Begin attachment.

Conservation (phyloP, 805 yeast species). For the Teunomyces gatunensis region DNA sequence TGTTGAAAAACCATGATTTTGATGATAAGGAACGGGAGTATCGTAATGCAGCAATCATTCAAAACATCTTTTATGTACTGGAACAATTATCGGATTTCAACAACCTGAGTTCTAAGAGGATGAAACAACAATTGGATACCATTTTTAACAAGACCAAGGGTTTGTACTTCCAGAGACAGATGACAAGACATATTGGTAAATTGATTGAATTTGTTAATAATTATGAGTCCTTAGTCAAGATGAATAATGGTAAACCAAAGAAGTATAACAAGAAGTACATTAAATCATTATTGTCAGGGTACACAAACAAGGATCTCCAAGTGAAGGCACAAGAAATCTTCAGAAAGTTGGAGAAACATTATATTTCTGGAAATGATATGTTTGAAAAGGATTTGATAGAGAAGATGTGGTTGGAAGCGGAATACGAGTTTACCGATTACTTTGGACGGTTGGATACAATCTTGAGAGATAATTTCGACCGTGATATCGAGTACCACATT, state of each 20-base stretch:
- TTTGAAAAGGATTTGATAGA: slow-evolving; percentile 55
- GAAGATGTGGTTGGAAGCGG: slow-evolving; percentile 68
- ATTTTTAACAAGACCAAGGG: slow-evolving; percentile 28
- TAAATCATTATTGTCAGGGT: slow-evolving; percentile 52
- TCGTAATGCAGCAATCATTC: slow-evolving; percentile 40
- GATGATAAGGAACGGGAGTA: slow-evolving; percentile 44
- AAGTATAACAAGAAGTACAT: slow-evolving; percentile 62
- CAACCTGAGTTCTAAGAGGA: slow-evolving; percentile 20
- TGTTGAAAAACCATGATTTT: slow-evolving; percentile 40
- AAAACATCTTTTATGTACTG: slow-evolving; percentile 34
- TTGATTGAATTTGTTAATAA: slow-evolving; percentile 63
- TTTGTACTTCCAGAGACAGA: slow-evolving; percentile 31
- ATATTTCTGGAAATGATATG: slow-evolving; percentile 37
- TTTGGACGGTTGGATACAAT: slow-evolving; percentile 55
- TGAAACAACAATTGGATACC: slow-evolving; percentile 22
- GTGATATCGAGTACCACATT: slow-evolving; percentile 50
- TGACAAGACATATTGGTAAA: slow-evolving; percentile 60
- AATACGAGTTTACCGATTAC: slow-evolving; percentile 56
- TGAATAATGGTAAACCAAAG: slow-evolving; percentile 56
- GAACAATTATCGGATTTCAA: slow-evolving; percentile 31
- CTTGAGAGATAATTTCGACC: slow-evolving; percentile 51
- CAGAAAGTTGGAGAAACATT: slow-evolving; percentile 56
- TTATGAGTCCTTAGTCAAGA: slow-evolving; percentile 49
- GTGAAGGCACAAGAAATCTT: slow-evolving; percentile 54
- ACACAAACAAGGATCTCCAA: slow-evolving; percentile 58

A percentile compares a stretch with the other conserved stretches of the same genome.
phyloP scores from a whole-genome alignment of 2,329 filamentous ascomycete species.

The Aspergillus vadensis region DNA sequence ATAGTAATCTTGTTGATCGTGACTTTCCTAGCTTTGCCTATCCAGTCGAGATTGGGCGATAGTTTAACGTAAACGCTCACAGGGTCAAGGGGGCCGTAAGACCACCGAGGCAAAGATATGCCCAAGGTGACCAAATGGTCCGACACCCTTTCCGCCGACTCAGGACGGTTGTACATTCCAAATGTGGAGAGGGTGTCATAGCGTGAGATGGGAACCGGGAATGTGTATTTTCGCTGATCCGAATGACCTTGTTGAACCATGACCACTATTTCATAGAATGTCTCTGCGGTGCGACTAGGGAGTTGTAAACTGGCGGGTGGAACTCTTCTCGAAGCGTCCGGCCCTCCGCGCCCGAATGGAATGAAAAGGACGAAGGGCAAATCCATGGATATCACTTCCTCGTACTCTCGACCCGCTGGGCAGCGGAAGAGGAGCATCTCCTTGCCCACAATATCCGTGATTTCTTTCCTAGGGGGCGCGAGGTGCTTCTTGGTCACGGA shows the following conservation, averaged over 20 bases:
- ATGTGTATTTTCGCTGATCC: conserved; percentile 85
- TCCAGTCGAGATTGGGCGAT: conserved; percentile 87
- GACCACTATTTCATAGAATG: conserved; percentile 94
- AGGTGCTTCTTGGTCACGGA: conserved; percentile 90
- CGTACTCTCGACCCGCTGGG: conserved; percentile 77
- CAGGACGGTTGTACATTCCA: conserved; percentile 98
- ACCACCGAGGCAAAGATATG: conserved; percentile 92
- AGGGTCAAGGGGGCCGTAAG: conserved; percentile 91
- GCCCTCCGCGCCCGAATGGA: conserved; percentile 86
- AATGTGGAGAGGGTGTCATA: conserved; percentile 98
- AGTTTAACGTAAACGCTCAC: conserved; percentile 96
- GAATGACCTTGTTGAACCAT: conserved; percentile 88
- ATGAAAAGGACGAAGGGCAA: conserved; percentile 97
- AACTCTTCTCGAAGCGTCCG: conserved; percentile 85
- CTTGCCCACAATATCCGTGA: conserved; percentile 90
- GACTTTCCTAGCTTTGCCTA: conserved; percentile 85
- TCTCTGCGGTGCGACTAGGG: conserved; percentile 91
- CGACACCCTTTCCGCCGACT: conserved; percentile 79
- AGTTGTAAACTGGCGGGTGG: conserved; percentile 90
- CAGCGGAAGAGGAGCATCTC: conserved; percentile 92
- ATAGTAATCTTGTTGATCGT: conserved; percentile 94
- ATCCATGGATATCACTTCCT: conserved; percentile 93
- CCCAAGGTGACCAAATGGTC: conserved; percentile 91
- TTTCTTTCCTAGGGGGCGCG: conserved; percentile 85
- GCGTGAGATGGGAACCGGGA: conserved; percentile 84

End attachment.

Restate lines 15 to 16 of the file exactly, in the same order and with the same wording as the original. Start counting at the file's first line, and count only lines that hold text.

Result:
- TTTGGACGGTTGGATACAAT: slow-evolving; percentile 55
- TGAAACAACAATTGGATACC: slow-evolving; percentile 22